Why you can’t resist your pet’s “puppy dog eyes”
The science behind our compulsion to give our dogs anything they desire! And a warning around when it’s important to resist…
There’s a reason “how to stop my dog begging at the table” yields 12.3 million search results on Google! Our dogs are highly skilled at using their good looks and charm to get what they want from us…and much of the time, that’s food!
What are the “puppy dog eyes”?
That yearning look, those big deep round eyes…how can you say no to that face?!
Every dog owner knows the look, and there are strong drivers behind the scenes that make it nearly impossible to resist!
Dogs have co-evolved with humans for over 30,000 years. As a species, they have adapted perfectly to getting what they want from their loving benefactors (that’s us). In this article, we take a look at how they developed the uncanny ability to get whatever they want from us!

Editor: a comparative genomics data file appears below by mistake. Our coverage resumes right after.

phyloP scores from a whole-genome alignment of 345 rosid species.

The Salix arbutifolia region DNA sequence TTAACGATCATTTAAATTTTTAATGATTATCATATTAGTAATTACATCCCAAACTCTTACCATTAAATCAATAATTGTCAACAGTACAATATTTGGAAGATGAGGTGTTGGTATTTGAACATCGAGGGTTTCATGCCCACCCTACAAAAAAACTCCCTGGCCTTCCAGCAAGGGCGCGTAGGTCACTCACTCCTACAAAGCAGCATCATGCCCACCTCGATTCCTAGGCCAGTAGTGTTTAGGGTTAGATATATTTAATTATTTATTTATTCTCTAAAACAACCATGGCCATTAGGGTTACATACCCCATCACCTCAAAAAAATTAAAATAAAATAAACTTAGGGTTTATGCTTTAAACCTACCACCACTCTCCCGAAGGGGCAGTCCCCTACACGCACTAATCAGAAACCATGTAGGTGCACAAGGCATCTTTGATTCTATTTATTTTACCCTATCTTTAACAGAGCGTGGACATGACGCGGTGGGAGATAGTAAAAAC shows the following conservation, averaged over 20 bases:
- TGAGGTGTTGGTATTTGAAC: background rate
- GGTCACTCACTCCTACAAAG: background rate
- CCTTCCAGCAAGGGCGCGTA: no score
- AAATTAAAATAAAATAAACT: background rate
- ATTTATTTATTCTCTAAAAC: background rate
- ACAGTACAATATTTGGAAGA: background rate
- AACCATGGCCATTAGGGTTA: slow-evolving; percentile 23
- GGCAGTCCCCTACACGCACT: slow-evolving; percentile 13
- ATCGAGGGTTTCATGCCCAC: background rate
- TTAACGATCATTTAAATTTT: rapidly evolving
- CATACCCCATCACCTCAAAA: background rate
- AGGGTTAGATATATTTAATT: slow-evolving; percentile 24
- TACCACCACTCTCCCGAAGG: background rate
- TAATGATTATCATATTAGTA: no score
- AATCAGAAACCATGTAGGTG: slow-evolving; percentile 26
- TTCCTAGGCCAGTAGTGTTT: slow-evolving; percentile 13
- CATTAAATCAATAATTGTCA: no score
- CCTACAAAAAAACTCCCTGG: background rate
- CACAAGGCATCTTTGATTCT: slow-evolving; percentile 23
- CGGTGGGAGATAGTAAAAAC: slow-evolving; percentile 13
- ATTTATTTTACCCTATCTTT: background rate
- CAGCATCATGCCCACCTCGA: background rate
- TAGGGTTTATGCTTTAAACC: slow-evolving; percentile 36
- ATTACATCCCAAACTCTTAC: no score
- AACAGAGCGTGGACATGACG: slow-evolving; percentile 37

Who’s training who?
Early canine cognition tests initially indicated that dogs were less intelligent than wolves. However it turned out that many of the tests were misled by the fact that the dogs, unlike wolves, were looking to the human researchers for direction. They were factoring us in as intelligent tools to help them solve problems, they knew that watching us was the best short-cut to working out how to do something. You can’t say that isn’t smart!!
This intelligence came about from being an animal that has lived with and depended on humans for so long. From ancient times, we have been the provider of so many resources and so their focus has shifted to us. Dogs learned long ago that the real gold wasn’t just scavenging resources from our dumps, but actually us and what we could do for them – something the likes of seagulls and rats haven’t figured out, evident by them still being in dumps and not our homes.
Dogs can read us, learn from us and ask us for things – powerfully intelligent strategies. The centre of their intelligence is their sociability and ability to connect with us.
This is why they work so harmoniously in our lives and are so trainable, they are programmed to seek our direction and follow our guidance.
So they know they want our help…how were they able to get it?